"Siguiendo el rastro de los olores", Laura Lopez-Mascaraque, Investigadora Científica del CSIC en el Instituto Cajal, presidenta de la Red Olfativa Española. Moe Club, C/ Alberto Alcocer 32, Madrid, miércoles 24 de abril a las 19:00.

Versión en inglés: "Coronavirus. Buy time!"

This text was written on March 9th, 2020, by Dr. Margarita del Val, Ph.D., Senior Scientist in Madrid, Spain, at CBMSO, Centro de Biología Molecular Severo Ochoa (CSIC-UAM), when the coronavirus case count in Spain was 1,204, with 29 deaths. As of March 16th, 2020, the number of casualties in Spain has increased to 330. A mere week later, 11 times as many.


I am a virologist and immunologist, but I am not an epidemiologist.

In my opinion, the key to understand what is happening with the coronavirus is to move forward from the individual level to the level of epidemics, as our whole society is the one suffering.

Perhaps due to my daily work with viruses and vaccines I don't understand why there are no explanations for the reasons forcing us to take these quite drastic contention measures. To sum it up, if you don't want to read any further: These measures are necessary not only to protect each one of us, but particularly to protect any vulnerable person and especially those who actually take care of us; they are taken to ensure that health personnel and services are not saturated nor they get sick; they are taken so the nurses, doctors, hospital staff, ambulance drivers and any health care takers are able to take care of all of us. Yes, it is very important not to alarm the population, so we don't look for medical attention unless we need to, but even within the given situation and recent events some people are wondering why prevention, contention and social distancing measures are being taken.

In my humble opinion, these are some of the reasons to understand the measures:
First, mortality seems to be higher to that observed with the regular flu, although the most vulnerable group -those older or with additional health concerns- is quite similar, thus talking about flu is somewhat close. By the way, seasonal flu is not as trivial as we normally believe. Just for the last two winters there were between 6.300 and 15.000 casualties in Spain linked to the flu. That is many more than deaths caused by traffic accidents.
As with the flu, we need to pay special attention to those potential coronavirus patients older or with chronic medical conditions: the mortality in China associated to coronavirus doubles up approximately within each decade (you can look up the exact numbers if you wish), reaching up to 14,8 % in those 80 years and older. Calculate for younger decades.

So, yes, probably at the individual level we don't need to over worry. True, we don't go to the doctor nor contact the hospital if we have flu symptoms and, yes, we do not offer high risk to transmit the flu to others if we have contact with some sick person or have visited places where flu is currently happening. We just have to read and follow the instructions recommended by the health experts, relax and do not oversaturate the medical centers due to panic.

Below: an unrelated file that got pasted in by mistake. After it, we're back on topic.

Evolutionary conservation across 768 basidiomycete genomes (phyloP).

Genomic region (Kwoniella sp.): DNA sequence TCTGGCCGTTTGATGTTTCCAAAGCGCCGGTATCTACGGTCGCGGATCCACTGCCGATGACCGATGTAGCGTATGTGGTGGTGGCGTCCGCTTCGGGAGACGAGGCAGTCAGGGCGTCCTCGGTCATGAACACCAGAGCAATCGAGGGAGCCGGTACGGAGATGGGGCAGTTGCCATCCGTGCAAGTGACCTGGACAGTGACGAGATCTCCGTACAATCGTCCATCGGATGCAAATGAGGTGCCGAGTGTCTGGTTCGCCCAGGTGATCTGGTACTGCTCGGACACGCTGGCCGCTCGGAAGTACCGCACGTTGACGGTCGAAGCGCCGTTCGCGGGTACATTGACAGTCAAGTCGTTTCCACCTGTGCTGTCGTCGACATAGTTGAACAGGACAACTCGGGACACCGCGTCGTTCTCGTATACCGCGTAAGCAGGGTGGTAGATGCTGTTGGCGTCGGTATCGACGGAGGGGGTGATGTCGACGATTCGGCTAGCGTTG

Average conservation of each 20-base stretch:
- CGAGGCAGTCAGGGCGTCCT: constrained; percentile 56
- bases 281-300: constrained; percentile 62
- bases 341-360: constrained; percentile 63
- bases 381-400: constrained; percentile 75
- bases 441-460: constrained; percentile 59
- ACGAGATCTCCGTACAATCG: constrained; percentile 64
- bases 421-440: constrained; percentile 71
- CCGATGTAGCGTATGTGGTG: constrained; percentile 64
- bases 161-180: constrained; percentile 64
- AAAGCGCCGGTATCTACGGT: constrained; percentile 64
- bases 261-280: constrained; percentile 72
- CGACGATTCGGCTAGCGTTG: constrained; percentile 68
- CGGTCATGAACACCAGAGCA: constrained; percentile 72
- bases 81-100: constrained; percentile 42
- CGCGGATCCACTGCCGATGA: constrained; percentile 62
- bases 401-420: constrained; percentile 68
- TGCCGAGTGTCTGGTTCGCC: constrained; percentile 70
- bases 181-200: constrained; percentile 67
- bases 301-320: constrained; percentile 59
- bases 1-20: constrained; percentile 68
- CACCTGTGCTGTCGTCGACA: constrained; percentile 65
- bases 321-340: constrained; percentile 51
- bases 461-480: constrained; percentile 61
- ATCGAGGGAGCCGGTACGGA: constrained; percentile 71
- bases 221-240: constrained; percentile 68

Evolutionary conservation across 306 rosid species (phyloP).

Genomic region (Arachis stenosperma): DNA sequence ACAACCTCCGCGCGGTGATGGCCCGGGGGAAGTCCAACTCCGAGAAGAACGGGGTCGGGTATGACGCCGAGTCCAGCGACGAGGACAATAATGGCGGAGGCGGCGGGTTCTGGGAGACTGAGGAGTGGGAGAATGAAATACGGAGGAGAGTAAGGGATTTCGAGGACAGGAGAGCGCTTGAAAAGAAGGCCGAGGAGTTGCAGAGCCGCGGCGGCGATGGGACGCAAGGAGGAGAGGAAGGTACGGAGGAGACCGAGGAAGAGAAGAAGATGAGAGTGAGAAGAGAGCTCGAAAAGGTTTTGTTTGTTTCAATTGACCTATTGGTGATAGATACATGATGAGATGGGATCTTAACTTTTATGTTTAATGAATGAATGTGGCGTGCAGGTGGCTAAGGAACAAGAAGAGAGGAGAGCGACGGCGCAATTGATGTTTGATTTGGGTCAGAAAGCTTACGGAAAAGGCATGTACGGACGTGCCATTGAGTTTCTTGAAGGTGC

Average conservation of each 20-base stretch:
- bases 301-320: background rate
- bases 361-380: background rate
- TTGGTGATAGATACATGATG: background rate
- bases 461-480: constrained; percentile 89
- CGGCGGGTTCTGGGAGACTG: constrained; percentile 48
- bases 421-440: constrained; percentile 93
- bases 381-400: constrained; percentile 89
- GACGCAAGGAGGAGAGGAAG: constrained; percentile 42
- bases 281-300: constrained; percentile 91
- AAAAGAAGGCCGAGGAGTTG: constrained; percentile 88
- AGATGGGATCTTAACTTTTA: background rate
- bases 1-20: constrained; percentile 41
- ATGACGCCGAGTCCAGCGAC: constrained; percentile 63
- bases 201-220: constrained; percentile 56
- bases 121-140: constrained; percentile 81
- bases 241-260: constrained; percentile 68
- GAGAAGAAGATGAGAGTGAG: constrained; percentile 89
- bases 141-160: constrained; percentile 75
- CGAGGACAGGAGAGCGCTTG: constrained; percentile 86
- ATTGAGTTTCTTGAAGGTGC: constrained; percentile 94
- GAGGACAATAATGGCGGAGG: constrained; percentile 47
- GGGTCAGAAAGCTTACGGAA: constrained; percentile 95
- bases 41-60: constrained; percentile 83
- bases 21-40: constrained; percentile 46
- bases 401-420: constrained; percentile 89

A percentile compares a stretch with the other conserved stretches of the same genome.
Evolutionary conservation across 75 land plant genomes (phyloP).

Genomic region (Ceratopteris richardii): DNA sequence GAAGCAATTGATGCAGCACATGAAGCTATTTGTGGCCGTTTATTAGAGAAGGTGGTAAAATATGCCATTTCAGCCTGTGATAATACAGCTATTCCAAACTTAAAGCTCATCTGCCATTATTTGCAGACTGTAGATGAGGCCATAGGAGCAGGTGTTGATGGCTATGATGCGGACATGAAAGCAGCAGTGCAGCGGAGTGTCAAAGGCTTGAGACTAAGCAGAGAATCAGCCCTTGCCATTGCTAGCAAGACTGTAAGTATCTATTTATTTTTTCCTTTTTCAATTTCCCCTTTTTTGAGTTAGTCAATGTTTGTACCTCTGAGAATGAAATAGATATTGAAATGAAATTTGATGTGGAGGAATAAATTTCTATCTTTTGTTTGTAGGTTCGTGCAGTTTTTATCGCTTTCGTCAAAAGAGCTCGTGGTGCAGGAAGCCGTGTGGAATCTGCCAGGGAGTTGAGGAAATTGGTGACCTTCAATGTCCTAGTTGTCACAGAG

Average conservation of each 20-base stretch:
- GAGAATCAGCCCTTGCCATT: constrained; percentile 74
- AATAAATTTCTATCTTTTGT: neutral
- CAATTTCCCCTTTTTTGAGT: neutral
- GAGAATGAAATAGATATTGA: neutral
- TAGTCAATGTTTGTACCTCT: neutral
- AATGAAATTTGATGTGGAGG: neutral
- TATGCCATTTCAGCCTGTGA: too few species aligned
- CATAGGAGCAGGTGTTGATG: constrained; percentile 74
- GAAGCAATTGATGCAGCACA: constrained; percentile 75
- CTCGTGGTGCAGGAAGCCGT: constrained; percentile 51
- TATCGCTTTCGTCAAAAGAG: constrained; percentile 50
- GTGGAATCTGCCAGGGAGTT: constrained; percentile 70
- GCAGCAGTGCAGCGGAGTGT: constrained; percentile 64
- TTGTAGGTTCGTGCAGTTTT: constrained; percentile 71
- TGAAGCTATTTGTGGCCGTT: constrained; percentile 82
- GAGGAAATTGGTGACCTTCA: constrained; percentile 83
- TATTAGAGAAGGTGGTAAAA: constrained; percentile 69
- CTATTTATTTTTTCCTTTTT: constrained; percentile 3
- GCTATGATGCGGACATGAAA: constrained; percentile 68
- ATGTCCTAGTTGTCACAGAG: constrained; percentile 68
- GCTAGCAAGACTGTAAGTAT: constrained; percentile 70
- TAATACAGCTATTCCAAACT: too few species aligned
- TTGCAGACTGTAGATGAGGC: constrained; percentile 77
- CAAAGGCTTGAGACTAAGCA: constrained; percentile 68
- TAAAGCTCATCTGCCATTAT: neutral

BUT (and I don't want to alarm you): in the case of coronavirus, there are some differences at the collective level that justify this level of precaution, these quarantines, these social and economic impacts. This comes from the complete meaning of the word, "epidemic" (now, unfortunately, moved to "pandemic"). The impact of an epidemic is at a society, global level, not just individual.

COVID19 is a new virus and science knowledge is very limited, thus can predict very little about it. Of course we scientists should work hard and try to understand it as quickly and as much as possible. Please support us. Now and always we are in for the long run.

We still don't have an appropriate antiviral nor a vaccine against COVID19, while we have vaccines against the flu. They can be improved, but we have them. Also, we don't even know if science will be able to produce vaccines, it is possible but we are not sure until we have them in hand. Remember that, while we have vaccines against a few infectious diseases, we don't have against agents like HIV, malaria, dengue or tuberculosis, despite the constant scientific efforts and resources invested globally.

Coronavirus seems to be more contagious than flu, perhaps because, although not perfect, as a population we have some past immunity against this virus. We have no immunity against the new one, nothing. And we notice this difference with every point of contagion.

Each winter, about 1% of the population gets sick with the flu. That is, sick enough to go to the doctor. And only about 0.1% of the population each year gets hospitalized with the flu. So, yes, with a little bit of luck we will not have a serious flu in our lives. Do not confuse flu with many other, less serious infections with similar symptoms.

That 1% of the population with flu takes over the health system in winter, that is when saturation reaches maximum, almost complete levels.

In contrast and theoretically, a significantly higher percentage of the population can get infected with coronavirus in a few months, unless we put in place quarantines and contention measures. Not all of them -us- will have symptoms, but the overall amount is very difficult to estimate.

We CAN NOT allow free circulation of coronavirus because up to 17% of people will get sick, either serious or in critical condition. Those are actual statistics from China. In the worst case scenario, the number of acute sick patients will be 150 times more than that the number with flu. Our current health system can't take care of such elevated number of patients.

Therefore, we need quarantines, monitoring of contacts, and any other contention measure that manages to reduce the speed at which a significant percentage of the population will get the virus. We need to slow down the spread of the virus as quick as possible, so that overall infection takes 100 years or more! We need to slow down the spread to have time to develop a vaccine or an effective treatment. We need to slow it down to see if the infection goes down or even disappears in the summer, as it happened with SARS when high contention methods were used, similar to those employed today. We need time to see if vulnerable patients can get better and survive.